Cool-looking lava rocks aren’t hard to come by on Maui, but certainly among the more distinctive are the pale, jagged spires of Makaluapuna Point in West Maui. These spires, the so-called “Dragon’s Teeth,” are spectacular to see up close, so long as you show respect to the surging ocean nearby—and to the sacredness of this area to Native Hawaiians.
Makaluapuna—or “Spring Hole”—Point is a skinny peninsula separating Oneloa and Honokahua bays near Kapahua. Here, lava flows of the West Maui Volcano, part of the Honolua Volcanics, reached the ocean from a vent six or more miles inland. Light, fine-grained, and highly fluid, these flows were pummeled by breaking waves and coastal winds. They hardened in upturned, near-vertical orientation.
Continued erosion and weathering have sculpted these lava rocks into toothy prongs and spikes, bleached white by relentless salt spray. These lava-rock formations do indeed rather resemble the lower jaw of a fierce dragon.
The Dragon’s Teeth can be reached off Highway 30 via Lower Honoapiilani and Office roads. A parking lot near the junction of these roads serves as the access point. There aren’t any restrooms or other services here. The walk is just a few minutes, and easy. But wear sturdy shoes, not flip-flops, as you’ll end up on rough volcanic rock that may be slippery from wave wash and spray.
A walkway leads north to reach Makaluapuna Point. It’s very important to stay on the path here. It skirts a golf course on the west, for one thing. More significantly, a major ancient Hawaiian burial site edges the path, marked by a hedge.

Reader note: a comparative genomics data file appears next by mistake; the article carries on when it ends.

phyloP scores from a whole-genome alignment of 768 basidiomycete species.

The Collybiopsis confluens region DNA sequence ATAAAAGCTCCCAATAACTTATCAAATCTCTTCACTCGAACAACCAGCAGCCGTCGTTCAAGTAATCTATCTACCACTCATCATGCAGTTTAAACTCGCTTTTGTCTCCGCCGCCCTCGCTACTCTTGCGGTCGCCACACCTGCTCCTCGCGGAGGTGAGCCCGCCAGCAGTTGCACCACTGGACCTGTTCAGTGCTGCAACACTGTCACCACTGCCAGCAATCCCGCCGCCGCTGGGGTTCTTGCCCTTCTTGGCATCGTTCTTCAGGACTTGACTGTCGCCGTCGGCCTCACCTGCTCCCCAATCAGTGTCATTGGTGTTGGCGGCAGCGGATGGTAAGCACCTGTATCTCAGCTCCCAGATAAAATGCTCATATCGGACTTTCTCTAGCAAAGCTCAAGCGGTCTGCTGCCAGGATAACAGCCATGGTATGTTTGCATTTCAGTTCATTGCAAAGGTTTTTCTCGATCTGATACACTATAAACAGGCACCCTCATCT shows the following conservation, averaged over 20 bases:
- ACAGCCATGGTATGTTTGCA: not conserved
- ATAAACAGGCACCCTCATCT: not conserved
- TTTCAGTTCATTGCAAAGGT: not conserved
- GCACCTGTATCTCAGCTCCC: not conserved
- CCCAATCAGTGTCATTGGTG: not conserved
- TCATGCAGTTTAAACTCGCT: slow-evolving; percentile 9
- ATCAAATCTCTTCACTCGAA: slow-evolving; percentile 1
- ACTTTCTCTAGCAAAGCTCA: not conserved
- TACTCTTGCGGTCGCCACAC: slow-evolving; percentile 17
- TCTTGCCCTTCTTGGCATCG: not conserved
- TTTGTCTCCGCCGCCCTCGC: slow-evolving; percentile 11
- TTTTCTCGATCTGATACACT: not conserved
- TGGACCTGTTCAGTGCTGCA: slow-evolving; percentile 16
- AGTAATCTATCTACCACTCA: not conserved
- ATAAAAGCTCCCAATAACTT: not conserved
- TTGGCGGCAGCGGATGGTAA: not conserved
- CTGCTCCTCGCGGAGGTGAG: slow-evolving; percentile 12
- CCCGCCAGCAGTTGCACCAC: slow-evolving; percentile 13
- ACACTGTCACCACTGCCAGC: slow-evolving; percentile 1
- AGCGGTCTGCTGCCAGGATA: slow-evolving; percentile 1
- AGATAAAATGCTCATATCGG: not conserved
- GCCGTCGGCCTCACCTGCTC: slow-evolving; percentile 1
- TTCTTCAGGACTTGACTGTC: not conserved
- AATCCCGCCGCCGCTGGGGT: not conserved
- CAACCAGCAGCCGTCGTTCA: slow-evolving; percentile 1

This grassy area, the Honokahua Burial Site (named for the traditional name for this region), contains perhaps 2,000 or so graves and is deeply sacred. It was also at the center of a major controversy when construction began on a hotel on the site, resulting in the initial removal of some of the human remains. A drawn-out conflict ended up with the burial site’s protection and the relocation of the hotel project. Signs explain the sacredness of the Honokahua Burial Site and call for visitors to respect its boundaries. Without question, you should do just that—and generally show some reverence for this Native Hawaiian geography.
Where the path leaves the boundary of the golf course, you’ll find yourself at the Dragon’s Teeth. The upswept rock-fangs are unmistakable. Look for stones embedded in the petrified flow and some see-through holes formed by erosion.
Exercise caution here at Makaluapuna Point. You want to keep an eye on the ocean at all times, as large waves can break here and catch visitors by surprise. Watch your footing on the rocks.
Peering into the coastal waters, you might just spot a honu—a green sea turtle—drifting along. In winter. Makaluapuna Point also makes a strategic vantage for seeing humpback whales blowing, lolling, and cavorting offshore.
It’s hard to beat the Dragon’s Teeth at sunset, by the way. Actually, the spires also look pretty remarkable in the warm light of early morning as well.
Easily combined with a visit to nearby D.T. Fleming Beach Park, the Dragon’s Teeth at Makaluapuna Point stand as one of the truly memorable expressions of Maui’s fiery geology.
It’s easy to incorporate the Dragon’s Teeth into a longer hike along the Kapalua Coastal Trail, which runs south from D.T. Fleming Beach to Kapalua Beach.